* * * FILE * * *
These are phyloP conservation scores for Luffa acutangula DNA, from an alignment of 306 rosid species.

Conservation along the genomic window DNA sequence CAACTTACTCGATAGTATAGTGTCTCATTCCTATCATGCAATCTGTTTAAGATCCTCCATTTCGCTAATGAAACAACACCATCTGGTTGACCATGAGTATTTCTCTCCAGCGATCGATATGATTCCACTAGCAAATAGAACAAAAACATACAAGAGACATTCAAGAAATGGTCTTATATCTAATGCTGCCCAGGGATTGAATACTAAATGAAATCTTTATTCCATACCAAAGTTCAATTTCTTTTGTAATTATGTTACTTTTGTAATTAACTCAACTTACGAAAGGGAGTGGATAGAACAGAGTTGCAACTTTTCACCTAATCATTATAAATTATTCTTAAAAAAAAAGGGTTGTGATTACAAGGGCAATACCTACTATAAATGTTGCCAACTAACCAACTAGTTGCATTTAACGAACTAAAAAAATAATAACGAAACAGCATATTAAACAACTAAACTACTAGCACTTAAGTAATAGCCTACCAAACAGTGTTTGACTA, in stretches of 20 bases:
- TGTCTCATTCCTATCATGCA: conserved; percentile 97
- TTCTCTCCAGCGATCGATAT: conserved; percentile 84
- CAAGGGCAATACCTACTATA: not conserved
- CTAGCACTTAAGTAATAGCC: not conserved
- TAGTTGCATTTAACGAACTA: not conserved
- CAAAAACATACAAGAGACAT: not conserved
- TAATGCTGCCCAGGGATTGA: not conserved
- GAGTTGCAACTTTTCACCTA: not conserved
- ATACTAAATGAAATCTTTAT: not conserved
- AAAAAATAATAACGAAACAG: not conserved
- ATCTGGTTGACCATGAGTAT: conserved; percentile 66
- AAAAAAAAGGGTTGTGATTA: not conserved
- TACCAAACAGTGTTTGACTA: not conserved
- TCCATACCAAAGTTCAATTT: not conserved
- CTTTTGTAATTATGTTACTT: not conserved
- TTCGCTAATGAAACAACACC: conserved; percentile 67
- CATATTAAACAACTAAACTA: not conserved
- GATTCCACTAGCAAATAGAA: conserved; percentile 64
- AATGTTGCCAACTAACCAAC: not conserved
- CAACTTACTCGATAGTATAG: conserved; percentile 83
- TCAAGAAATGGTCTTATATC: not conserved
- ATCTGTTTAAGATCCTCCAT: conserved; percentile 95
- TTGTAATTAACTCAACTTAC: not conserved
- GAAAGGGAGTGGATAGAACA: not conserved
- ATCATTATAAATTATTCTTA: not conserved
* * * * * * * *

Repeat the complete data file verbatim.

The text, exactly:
These are phyloP conservation scores for Luffa acutangula DNA, from an alignment of 306 rosid species.

Conservation along the genomic window DNA sequence CAACTTACTCGATAGTATAGTGTCTCATTCCTATCATGCAATCTGTTTAAGATCCTCCATTTCGCTAATGAAACAACACCATCTGGTTGACCATGAGTATTTCTCTCCAGCGATCGATATGATTCCACTAGCAAATAGAACAAAAACATACAAGAGACATTCAAGAAATGGTCTTATATCTAATGCTGCCCAGGGATTGAATACTAAATGAAATCTTTATTCCATACCAAAGTTCAATTTCTTTTGTAATTATGTTACTTTTGTAATTAACTCAACTTACGAAAGGGAGTGGATAGAACAGAGTTGCAACTTTTCACCTAATCATTATAAATTATTCTTAAAAAAAAAGGGTTGTGATTACAAGGGCAATACCTACTATAAATGTTGCCAACTAACCAACTAGTTGCATTTAACGAACTAAAAAAATAATAACGAAACAGCATATTAAACAACTAAACTACTAGCACTTAAGTAATAGCCTACCAAACAGTGTTTGACTA, in stretches of 20 bases:
- TGTCTCATTCCTATCATGCA: conserved; percentile 97
- TTCTCTCCAGCGATCGATAT: conserved; percentile 84
- CAAGGGCAATACCTACTATA: not conserved
- CTAGCACTTAAGTAATAGCC: not conserved
- TAGTTGCATTTAACGAACTA: not conserved
- CAAAAACATACAAGAGACAT: not conserved
- TAATGCTGCCCAGGGATTGA: not conserved
- GAGTTGCAACTTTTCACCTA: not conserved
- ATACTAAATGAAATCTTTAT: not conserved
- AAAAAATAATAACGAAACAG: not conserved
- ATCTGGTTGACCATGAGTAT: conserved; percentile 66
- AAAAAAAAGGGTTGTGATTA: not conserved
- TACCAAACAGTGTTTGACTA: not conserved
- TCCATACCAAAGTTCAATTT: not conserved
- CTTTTGTAATTATGTTACTT: not conserved
- TTCGCTAATGAAACAACACC: conserved; percentile 67
- CATATTAAACAACTAAACTA: not conserved
- GATTCCACTAGCAAATAGAA: conserved; percentile 64
- AATGTTGCCAACTAACCAAC: not conserved
- CAACTTACTCGATAGTATAG: conserved; percentile 83
- TCAAGAAATGGTCTTATATC: not conserved
- ATCTGTTTAAGATCCTCCAT: conserved; percentile 95
- TTGTAATTAACTCAACTTAC: not conserved
- GAAAGGGAGTGGATAGAACA: not conserved
- ATCATTATAAATTATTCTTA: not conserved